Great Britain – three very different countries, England, Scotland and Wales, each with a rich and varied history and culture. Perhaps this explains the diversity of its culinary traditions.
The history of Britain has played a large part in its traditions, its culture – and its food. The Romans for instance brought us cherries, stinging nettles ( to be used as a salad vegetable), cabbages and peas, as well as improving the cultivation of crops such as corn. And they brought us wine! The Romans were prolific road builders, these roads allowing for the first time the easy transportation of produce throughout the country.
The Saxons were excellent farmers and cultivated a wide variety of herbs. These were not used just for flavour as they are today but were used as bulk to pad out stews.
The Vikings and Danes brought us the techniques for smoking and drying fish – even today the North East coasts of England and Scotland are the places to find the best kippers – Arbroath Smokies, for example. “Collops” is an old Scandinavian word for pieces or slices of meat, and a dish of Collops is traditionally served on Burns Night (25th January) in Scotland. York Ham is a great favourite with the British housewife. The first York Ham is said to have been smoked with the sawdust of oak trees used in the building of York Minster.
The Normans invaded not only our country but also our eating habits! They encouraged the drinking of wine and even gave us words for common foods – mutton (mouton) and beef (boeuf) for example. In the 12th century the Crusaders were the first Britons to taste oranges and lemons whilst in Jaffa in 1191-2.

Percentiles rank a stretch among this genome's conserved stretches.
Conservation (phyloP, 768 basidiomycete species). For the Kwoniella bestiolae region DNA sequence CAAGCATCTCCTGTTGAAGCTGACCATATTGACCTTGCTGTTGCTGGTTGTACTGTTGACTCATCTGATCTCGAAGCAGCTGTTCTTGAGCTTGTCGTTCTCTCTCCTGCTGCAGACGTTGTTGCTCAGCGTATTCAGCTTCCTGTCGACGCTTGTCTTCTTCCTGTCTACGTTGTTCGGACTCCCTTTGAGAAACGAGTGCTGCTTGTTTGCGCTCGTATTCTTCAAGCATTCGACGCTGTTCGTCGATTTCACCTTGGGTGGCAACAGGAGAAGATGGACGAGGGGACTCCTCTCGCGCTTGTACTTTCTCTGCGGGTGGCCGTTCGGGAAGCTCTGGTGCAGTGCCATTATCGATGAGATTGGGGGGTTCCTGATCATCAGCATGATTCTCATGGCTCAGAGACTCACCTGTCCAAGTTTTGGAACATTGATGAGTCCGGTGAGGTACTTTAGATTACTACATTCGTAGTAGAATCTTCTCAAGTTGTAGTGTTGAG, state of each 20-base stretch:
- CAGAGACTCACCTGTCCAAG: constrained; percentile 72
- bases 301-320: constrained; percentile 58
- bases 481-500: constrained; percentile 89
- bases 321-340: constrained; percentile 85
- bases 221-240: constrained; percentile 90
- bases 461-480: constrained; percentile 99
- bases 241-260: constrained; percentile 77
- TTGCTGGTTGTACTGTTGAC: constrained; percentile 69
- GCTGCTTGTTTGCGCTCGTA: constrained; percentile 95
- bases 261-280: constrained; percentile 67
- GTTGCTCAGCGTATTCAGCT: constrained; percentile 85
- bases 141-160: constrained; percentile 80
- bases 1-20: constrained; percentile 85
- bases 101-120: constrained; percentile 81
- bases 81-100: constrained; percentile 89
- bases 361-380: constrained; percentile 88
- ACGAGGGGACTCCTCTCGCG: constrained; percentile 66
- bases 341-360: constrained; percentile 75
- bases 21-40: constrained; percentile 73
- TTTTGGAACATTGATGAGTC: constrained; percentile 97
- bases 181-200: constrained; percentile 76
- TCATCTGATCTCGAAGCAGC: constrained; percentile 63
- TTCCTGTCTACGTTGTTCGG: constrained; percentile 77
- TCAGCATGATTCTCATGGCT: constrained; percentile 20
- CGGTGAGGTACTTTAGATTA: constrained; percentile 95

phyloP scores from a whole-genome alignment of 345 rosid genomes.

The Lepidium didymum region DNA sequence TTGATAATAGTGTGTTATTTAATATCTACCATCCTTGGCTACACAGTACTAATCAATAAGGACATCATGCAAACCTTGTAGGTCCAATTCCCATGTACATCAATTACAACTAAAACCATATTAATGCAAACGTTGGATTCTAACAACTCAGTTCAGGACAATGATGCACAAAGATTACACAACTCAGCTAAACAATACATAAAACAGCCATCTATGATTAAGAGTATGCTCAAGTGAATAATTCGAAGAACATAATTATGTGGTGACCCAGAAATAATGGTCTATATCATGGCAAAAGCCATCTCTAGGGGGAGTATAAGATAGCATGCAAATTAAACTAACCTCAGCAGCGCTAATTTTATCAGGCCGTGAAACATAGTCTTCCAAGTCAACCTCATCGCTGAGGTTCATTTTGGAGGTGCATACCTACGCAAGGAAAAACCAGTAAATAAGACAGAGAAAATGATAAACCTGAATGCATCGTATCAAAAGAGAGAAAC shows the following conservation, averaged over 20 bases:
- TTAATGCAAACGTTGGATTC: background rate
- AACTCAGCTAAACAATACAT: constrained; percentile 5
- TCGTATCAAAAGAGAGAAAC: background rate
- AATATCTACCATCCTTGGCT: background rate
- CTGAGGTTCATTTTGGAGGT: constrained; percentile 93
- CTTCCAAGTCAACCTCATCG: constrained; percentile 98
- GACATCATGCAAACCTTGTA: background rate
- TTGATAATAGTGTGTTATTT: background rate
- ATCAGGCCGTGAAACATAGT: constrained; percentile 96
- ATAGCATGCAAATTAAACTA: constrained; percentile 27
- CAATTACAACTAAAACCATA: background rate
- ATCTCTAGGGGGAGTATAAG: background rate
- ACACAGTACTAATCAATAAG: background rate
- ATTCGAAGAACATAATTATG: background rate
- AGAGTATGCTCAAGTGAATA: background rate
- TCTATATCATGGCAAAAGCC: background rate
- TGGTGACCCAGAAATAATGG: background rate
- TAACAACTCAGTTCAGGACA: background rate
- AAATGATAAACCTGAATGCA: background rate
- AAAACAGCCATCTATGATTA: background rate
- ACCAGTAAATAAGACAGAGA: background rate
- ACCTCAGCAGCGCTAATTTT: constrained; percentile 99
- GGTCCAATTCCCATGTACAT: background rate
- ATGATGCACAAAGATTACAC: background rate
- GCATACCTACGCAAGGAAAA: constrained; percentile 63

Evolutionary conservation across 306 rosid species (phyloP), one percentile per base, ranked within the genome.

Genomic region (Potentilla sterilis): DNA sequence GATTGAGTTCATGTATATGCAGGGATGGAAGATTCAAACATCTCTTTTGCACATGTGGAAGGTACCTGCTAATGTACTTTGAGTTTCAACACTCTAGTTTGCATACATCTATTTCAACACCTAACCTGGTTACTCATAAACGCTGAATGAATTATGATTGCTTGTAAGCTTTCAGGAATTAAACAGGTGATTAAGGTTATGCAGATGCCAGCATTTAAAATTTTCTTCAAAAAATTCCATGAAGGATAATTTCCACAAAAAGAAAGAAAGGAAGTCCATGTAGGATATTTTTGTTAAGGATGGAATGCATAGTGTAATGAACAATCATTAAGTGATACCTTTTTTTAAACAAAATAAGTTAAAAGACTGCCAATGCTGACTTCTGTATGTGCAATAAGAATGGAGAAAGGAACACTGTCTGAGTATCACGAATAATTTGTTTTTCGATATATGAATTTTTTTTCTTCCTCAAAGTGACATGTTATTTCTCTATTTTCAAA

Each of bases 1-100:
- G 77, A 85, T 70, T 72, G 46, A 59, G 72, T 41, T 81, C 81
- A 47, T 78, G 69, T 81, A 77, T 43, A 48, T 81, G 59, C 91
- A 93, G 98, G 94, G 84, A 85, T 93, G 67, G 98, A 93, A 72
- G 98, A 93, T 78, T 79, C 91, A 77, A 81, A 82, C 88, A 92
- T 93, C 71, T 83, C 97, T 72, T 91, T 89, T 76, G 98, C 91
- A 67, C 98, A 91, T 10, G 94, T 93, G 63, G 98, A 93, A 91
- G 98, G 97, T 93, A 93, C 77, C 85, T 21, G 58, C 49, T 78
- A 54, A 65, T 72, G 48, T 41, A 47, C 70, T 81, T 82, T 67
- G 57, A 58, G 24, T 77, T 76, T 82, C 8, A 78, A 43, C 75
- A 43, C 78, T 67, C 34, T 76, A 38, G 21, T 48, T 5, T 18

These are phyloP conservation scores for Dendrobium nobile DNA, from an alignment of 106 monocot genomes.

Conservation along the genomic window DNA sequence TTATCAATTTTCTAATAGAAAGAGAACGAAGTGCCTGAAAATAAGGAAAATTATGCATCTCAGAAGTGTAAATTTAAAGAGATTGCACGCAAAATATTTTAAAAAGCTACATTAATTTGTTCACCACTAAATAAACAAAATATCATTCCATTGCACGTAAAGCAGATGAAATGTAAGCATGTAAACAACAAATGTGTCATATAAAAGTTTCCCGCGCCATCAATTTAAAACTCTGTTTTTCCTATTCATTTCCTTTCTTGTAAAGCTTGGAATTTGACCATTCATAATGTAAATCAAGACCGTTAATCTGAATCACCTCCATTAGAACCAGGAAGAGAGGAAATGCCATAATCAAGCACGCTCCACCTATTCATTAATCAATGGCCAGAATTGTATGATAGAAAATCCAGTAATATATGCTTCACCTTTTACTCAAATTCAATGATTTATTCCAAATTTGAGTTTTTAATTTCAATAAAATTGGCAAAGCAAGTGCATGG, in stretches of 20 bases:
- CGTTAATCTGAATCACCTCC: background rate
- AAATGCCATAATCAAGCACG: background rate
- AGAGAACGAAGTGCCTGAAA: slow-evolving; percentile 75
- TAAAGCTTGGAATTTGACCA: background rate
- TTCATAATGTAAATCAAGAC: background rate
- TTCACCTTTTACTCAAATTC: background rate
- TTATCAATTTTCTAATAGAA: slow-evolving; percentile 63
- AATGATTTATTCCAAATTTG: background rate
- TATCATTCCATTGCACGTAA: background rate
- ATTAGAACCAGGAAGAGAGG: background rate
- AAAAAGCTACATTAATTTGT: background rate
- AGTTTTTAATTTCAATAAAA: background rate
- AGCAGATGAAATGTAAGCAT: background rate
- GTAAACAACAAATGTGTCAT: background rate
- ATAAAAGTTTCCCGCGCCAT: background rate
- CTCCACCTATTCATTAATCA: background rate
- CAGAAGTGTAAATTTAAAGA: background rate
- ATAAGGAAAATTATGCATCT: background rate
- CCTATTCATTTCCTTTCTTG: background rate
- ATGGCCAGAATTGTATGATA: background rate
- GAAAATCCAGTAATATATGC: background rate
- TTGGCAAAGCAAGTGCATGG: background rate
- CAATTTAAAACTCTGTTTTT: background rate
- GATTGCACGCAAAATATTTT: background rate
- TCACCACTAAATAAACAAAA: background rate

Britain has always been a great trading nation. Saffron was first introduced into Cornwall by the Phoenicians at a very early date when they first came to Britain to trade for tin. Derived from the dried and powdered stigmas of the saffron crocus, saffron is still used today in British cooking. The importation of foods and spices from abroad has greatly influenced the British diet. In the Middle Ages, wealthy people were able to cook with spices and dried fruits from as far away as Asia. It has been said however that the poor people were lucky to eat at all!
In Tudor times, new kinds of food started to arrive due to the increase in trade and the discovery of new lands. Spices from the Far East, sugar from the Caribbean, coffee and cocoa from South America and tea from India. Potatoes from America began to be widely grown. Eccles Cakes evolved from Puritan days when rich cakes and biscuits were banned.
Turkeys were bred almost exclusively in Norfolk up until the 20th century. In the 17th century, turkeys were driven from Norfolk to the London markets in great flocks of 500 birds or more. Their feet were sometimes bandaged to protect them. Upon arrival in London, they had to be fattened up for several days before market.
The growth of the Empire brought new tastes and flavours – Kedgeree, for example, is a version of the Indian dish Khichri and was first brought back to Britain by members of the East India Company. It has been a traditional dish at the British breakfast table since the 18th and 19th centuries.
Nowadays you can sample cuisines from all around the world – chinese, indian, italian, french, american, spanish, thai, etc., reflecting the ethnic diversity of Britain today as well as the modern ease of travel. Some would even claim ‘Curry’ to be a traditional British dish – although it bears little resemblance to the curries to be found in India!
So what is British cuisine? Roast Beef and Yorkshire Pudding, Steak and Kidney Pie, Trifle – these are the dishes that everyone associates with Britain. But like the country of Britain which is constantly changing and evolving, so is British food, and whilst today these dishes are ‘traditionally British’, in the future perhaps dishes such as the British Curry will join them!